MicroRNAs (miRNAs) are short non-coding RNAs that regulate the expression of target genes at the post-transcriptional level. Each miRNA can modulate multiple genes and, as a result, a single miRNA may have a profound effect on a specific biological pathway consisting of several of its target genes. Recent studies have indicated that specific miRNA signatures are correlated with tumor aggressiveness and clinical outcome in breast cancer. We previously demonstrated that miR-96 has a suppressive effect on breast cancer aggressiveness and that this effect was mediated by ABCE1 gene regulation. In this study we investigated whether other miR-96 regulated genes can enhance ABCE1's anti-cancer effects. We identified one such gene - LCP1 - and proved its negative effect on breast cancer progression. Interestingly, dual inhibition of ABCE1 and LCP1 resulted in an additive effect on cancer cell migration, invasion, and proliferation. Furthermore, in vivo analysis of dual ABCE1 and LCP1 knockdown resulted in significant tumor growth inhibition, decreased metastatic activity, and contributed to survival compared to either gene, separately. This indicates that the combined downregulation of two miR-96 gene targets has an additive effect on reducing cancer aggressiveness. Overall, our work supports seeking more than one target in miRNA-based studies in order to enhance functional effects and better characterize the miRNA wide-spread activity.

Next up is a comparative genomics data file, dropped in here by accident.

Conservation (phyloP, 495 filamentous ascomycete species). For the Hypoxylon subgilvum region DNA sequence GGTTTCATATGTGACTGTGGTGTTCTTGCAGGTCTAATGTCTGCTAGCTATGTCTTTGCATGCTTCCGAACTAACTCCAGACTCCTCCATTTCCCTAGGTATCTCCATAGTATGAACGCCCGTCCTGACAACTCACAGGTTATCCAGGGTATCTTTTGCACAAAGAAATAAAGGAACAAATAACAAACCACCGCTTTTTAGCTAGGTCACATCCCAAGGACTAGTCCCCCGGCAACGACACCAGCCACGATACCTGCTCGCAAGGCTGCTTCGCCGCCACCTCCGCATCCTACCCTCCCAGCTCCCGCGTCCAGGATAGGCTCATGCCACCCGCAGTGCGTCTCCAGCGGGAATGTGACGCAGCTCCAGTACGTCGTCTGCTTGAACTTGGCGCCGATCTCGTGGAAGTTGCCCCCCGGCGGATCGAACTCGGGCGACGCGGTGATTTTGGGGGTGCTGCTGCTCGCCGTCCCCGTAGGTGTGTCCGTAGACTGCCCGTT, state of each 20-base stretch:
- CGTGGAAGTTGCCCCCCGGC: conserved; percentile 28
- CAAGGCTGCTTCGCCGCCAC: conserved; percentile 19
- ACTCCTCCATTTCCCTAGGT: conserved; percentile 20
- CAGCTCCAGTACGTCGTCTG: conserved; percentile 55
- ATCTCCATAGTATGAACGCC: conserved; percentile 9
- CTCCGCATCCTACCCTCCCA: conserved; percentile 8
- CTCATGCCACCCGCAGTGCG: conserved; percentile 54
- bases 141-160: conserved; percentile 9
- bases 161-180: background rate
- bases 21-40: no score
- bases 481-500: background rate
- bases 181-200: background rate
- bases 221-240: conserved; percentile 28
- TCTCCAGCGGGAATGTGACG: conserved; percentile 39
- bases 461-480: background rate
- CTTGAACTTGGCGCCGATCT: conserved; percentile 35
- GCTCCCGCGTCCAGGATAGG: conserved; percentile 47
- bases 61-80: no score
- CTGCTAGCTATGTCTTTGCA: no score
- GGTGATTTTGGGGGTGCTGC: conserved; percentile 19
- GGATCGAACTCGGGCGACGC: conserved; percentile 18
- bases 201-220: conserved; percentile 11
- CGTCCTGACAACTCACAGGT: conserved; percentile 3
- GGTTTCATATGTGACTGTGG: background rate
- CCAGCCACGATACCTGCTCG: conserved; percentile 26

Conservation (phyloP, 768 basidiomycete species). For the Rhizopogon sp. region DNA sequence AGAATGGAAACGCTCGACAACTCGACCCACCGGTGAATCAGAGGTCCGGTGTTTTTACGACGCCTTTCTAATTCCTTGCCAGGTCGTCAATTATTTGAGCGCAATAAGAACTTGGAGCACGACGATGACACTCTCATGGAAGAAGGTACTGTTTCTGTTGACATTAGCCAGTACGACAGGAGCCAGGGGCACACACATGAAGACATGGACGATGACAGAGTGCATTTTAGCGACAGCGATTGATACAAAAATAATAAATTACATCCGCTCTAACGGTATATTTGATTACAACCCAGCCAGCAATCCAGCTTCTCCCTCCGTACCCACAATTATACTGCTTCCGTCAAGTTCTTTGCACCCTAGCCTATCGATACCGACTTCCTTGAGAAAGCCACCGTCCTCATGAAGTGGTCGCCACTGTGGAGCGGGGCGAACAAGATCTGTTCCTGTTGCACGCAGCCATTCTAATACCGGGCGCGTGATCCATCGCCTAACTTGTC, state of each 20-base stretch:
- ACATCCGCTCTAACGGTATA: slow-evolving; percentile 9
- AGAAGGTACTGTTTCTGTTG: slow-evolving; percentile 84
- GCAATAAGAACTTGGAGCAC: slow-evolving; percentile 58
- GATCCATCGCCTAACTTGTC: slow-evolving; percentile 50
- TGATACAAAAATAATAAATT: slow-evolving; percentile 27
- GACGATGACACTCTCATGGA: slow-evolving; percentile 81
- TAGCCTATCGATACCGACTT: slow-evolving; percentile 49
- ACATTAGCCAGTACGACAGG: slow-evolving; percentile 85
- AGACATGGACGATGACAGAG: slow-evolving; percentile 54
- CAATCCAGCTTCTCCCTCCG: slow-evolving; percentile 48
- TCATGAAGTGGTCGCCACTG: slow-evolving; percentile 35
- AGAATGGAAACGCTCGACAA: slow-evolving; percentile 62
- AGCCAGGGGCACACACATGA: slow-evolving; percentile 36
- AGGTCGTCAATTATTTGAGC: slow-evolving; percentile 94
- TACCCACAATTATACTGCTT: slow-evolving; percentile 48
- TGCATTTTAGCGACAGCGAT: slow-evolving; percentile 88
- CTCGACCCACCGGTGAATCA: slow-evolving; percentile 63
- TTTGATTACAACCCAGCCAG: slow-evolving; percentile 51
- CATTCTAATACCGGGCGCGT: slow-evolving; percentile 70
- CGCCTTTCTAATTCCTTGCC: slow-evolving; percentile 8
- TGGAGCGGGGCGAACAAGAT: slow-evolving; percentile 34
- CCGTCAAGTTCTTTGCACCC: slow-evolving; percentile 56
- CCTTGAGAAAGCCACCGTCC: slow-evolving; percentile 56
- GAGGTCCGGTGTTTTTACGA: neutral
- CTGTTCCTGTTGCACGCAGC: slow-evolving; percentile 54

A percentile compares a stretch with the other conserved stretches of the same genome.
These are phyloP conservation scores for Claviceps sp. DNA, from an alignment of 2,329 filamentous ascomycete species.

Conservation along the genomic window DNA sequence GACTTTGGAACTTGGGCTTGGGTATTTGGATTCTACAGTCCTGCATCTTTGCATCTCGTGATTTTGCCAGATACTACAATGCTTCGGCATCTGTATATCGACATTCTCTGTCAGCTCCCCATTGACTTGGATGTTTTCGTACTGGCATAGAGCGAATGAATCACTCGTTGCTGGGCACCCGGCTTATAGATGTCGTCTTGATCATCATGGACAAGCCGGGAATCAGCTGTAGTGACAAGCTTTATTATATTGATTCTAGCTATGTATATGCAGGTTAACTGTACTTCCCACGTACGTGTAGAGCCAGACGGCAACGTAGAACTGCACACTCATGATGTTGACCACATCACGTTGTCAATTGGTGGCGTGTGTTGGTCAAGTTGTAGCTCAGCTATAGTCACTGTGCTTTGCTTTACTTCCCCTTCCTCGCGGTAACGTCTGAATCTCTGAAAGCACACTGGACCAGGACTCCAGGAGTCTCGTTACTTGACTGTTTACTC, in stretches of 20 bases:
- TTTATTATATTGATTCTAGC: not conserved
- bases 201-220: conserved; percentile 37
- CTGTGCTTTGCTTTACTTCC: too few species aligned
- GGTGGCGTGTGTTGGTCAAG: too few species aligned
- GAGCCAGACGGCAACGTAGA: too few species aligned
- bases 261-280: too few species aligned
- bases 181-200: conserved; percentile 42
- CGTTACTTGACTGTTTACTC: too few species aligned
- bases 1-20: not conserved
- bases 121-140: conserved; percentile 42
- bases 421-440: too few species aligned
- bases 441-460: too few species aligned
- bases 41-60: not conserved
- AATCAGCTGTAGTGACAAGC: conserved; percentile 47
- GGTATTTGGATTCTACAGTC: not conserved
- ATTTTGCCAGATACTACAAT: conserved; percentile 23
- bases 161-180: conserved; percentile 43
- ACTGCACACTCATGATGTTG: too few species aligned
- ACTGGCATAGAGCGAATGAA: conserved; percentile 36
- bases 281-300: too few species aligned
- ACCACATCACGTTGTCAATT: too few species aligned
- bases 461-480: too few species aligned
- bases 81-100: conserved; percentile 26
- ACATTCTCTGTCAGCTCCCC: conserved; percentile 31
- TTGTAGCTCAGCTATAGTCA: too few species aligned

- Breast cancer